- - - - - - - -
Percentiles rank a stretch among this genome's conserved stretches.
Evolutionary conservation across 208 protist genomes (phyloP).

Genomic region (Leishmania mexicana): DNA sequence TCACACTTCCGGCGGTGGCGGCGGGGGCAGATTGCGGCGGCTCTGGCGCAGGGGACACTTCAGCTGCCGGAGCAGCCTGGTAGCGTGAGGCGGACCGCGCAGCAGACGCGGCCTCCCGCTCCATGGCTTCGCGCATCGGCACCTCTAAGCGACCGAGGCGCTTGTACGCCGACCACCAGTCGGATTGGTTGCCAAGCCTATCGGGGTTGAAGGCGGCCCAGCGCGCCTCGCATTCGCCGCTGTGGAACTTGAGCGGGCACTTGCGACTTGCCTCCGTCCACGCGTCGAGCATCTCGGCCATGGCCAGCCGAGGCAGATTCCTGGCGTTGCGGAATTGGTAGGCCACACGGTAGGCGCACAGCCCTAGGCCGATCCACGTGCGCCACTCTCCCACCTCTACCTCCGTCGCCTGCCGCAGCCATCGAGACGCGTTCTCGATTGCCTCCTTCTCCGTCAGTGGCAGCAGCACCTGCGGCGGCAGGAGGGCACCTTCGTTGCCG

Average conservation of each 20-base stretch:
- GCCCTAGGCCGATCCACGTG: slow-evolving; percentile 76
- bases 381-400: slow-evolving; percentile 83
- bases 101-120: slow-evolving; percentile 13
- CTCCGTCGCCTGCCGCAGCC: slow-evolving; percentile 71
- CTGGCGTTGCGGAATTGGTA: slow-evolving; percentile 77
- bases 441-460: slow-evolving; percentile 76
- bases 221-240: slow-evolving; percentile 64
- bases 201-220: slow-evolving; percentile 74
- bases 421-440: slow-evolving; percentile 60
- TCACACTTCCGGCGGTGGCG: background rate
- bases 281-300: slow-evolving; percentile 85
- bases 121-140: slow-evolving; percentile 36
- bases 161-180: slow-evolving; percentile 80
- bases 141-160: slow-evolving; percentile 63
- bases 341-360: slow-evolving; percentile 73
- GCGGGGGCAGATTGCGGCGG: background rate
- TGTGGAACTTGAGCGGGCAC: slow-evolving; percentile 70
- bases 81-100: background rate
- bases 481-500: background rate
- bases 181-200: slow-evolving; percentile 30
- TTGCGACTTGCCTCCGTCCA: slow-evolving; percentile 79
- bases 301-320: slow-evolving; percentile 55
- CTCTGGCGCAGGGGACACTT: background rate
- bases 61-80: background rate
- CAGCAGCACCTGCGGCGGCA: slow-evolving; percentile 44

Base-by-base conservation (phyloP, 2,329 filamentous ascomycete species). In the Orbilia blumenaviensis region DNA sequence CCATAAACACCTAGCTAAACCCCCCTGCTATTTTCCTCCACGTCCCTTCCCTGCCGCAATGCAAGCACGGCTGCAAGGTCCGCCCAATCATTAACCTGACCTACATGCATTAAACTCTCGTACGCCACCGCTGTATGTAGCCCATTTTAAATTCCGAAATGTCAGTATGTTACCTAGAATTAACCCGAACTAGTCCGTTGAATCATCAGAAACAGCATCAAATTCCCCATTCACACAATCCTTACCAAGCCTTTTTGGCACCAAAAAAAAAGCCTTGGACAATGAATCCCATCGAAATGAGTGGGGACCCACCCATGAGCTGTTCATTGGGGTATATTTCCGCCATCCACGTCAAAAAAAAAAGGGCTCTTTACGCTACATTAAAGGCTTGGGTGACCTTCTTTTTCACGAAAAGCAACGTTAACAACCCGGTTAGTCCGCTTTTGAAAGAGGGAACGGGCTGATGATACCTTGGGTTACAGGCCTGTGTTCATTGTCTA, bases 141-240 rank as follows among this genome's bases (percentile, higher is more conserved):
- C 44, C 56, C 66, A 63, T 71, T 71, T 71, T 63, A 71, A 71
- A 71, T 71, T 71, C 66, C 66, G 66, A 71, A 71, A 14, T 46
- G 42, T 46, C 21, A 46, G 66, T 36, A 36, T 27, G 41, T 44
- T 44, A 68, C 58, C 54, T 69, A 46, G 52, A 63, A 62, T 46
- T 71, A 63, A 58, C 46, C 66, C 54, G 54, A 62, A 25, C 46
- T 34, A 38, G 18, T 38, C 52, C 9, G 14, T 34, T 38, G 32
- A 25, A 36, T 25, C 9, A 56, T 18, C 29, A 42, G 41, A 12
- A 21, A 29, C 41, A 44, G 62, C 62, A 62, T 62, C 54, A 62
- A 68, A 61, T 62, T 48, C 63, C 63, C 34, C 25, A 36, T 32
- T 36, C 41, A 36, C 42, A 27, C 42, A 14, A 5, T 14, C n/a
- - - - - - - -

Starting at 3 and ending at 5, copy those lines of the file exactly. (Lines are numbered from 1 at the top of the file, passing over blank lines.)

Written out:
Genomic region (Leishmania mexicana): DNA sequence TCACACTTCCGGCGGTGGCGGCGGGGGCAGATTGCGGCGGCTCTGGCGCAGGGGACACTTCAGCTGCCGGAGCAGCCTGGTAGCGTGAGGCGGACCGCGCAGCAGACGCGGCCTCCCGCTCCATGGCTTCGCGCATCGGCACCTCTAAGCGACCGAGGCGCTTGTACGCCGACCACCAGTCGGATTGGTTGCCAAGCCTATCGGGGTTGAAGGCGGCCCAGCGCGCCTCGCATTCGCCGCTGTGGAACTTGAGCGGGCACTTGCGACTTGCCTCCGTCCACGCGTCGAGCATCTCGGCCATGGCCAGCCGAGGCAGATTCCTGGCGTTGCGGAATTGGTAGGCCACACGGTAGGCGCACAGCCCTAGGCCGATCCACGTGCGCCACTCTCCCACCTCTACCTCCGTCGCCTGCCGCAGCCATCGAGACGCGTTCTCGATTGCCTCCTTCTCCGTCAGTGGCAGCAGCACCTGCGGCGGCAGGAGGGCACCTTCGTTGCCG

Average conservation of each 20-base stretch:
- GCCCTAGGCCGATCCACGTG: slow-evolving; percentile 76